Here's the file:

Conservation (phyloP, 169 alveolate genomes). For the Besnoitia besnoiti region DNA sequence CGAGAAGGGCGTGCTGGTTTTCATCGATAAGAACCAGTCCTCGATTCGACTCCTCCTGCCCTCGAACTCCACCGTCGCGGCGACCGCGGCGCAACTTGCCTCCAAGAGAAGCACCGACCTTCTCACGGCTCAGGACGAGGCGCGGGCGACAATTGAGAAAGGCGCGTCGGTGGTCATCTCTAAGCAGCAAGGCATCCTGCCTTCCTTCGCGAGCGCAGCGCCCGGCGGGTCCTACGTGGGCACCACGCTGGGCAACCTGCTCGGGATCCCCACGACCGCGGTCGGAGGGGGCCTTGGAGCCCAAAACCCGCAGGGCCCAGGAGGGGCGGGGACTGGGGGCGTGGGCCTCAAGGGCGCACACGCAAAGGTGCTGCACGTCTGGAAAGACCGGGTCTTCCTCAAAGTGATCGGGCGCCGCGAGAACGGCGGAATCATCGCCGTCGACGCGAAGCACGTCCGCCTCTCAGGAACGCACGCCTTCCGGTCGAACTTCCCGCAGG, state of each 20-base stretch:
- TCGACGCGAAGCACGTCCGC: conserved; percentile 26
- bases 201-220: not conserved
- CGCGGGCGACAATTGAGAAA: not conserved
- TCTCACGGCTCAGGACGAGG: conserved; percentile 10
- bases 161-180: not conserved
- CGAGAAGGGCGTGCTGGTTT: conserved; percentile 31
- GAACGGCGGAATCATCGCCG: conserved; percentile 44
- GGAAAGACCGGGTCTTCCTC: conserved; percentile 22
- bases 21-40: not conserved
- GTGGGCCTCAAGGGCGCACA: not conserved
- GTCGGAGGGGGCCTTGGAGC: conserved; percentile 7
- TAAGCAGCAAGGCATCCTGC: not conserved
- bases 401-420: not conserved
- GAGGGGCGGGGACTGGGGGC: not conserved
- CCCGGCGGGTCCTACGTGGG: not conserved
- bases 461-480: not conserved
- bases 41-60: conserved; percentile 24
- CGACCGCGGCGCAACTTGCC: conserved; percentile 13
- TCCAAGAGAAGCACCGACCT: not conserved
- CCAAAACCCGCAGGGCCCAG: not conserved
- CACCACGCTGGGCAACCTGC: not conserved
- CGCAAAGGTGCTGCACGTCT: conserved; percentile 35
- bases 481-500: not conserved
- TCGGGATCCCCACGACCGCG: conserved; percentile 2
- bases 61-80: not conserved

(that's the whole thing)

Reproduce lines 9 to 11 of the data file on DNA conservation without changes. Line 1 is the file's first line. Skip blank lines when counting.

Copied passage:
- GGAAAGACCGGGTCTTCCTC: conserved; percentile 22
- bases 21-40: not conserved
- GTGGGCCTCAAGGGCGCACA: not conserved